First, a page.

UN urged to add Saudi-led coalition in Yemen, TTP to list of child rights offenders

The Watchlist on Children and Armed Conflict urged UN to add 11 parties to the blacklist

News Desk March 02, 2017

UNITED NATIONS: The Watchlist on Children and Armed Conflict, a network of organisations advocating for children in war zones, urged the United Nations to add 11 parties to the blacklist of countries, armed groups responsible for violating children’s rights, said a statement released by the group on Wednesday.

The Watchlist, established in 2001, recommended that the Saudi Arabia-led coalition in Yemen and the Tehreek-i-Taliban (TTP) Pakistan be part of the list. Last year, however, the Saudi Arabia-led coalition in Yemen was taken off the list after the country, and its supporters, threatened to withdraw funding for various United Nations (UN) programmes.

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"The new secretary-general [Antonio Guterres] has an opportunity to send a clear message to all member states that a party to the conflict is listed for one reason alone — a pattern of documented, UN verified evidence of grave violations against children," said Watchlist advocacy officer Dragica Mikavica.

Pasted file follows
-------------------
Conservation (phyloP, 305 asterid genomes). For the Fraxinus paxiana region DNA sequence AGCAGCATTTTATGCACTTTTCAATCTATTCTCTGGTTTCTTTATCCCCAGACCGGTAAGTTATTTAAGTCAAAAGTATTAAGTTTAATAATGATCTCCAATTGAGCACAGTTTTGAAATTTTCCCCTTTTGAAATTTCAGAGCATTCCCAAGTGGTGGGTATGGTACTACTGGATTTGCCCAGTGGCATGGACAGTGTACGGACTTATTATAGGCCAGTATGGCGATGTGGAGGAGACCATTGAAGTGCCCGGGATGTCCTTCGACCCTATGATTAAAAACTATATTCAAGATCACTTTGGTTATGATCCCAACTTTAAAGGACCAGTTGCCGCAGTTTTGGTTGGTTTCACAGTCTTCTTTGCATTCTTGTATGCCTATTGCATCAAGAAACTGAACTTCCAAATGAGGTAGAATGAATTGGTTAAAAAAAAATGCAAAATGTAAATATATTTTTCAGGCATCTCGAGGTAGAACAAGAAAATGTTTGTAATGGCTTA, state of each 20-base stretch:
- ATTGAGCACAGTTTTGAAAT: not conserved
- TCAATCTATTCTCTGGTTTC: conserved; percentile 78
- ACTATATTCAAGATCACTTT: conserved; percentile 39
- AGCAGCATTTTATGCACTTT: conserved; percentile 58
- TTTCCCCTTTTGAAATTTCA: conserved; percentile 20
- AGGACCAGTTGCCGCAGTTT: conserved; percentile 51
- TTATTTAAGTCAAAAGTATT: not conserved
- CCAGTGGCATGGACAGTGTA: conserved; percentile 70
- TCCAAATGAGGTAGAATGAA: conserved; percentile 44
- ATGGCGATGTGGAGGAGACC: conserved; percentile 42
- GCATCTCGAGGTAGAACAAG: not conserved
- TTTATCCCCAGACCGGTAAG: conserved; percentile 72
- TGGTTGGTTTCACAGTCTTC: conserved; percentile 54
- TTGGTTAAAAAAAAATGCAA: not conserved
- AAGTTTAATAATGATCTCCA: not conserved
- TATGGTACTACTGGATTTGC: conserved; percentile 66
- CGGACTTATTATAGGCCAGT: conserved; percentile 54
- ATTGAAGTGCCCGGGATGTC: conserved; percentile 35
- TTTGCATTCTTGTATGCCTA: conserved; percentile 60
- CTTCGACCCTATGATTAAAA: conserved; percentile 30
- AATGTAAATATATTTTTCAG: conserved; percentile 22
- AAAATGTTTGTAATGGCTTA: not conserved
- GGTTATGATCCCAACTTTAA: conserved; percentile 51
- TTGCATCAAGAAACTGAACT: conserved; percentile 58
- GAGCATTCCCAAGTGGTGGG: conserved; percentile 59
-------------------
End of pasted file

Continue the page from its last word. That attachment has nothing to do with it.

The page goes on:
In 2015, the network had asked the UN to add the Israel Defence Forces on the list for killing and injuring children and attacking schools and hospitals in Gaza and the West Bank. Due to lobbying by the United States and Israeli government, the defence forces were kept off the list.

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It also recommended the listing of terror groups in southern Thailand for committing attacks on schools and hospitals, the Communist Party/Maoist for recruiting and using children in India, and the Afghan National Defence and Security Forces and pro-government militias in Afghanistan for recruiting, killing and injuring children besides many other groups.

An annual report containing the blacklist on children and armed conflict by the UN chief is usually released in May or June. The 2016 report named nine governmental security forces and 51 armed groups that committed violations against children in 2015.

This article originally appeared on Watchlist.


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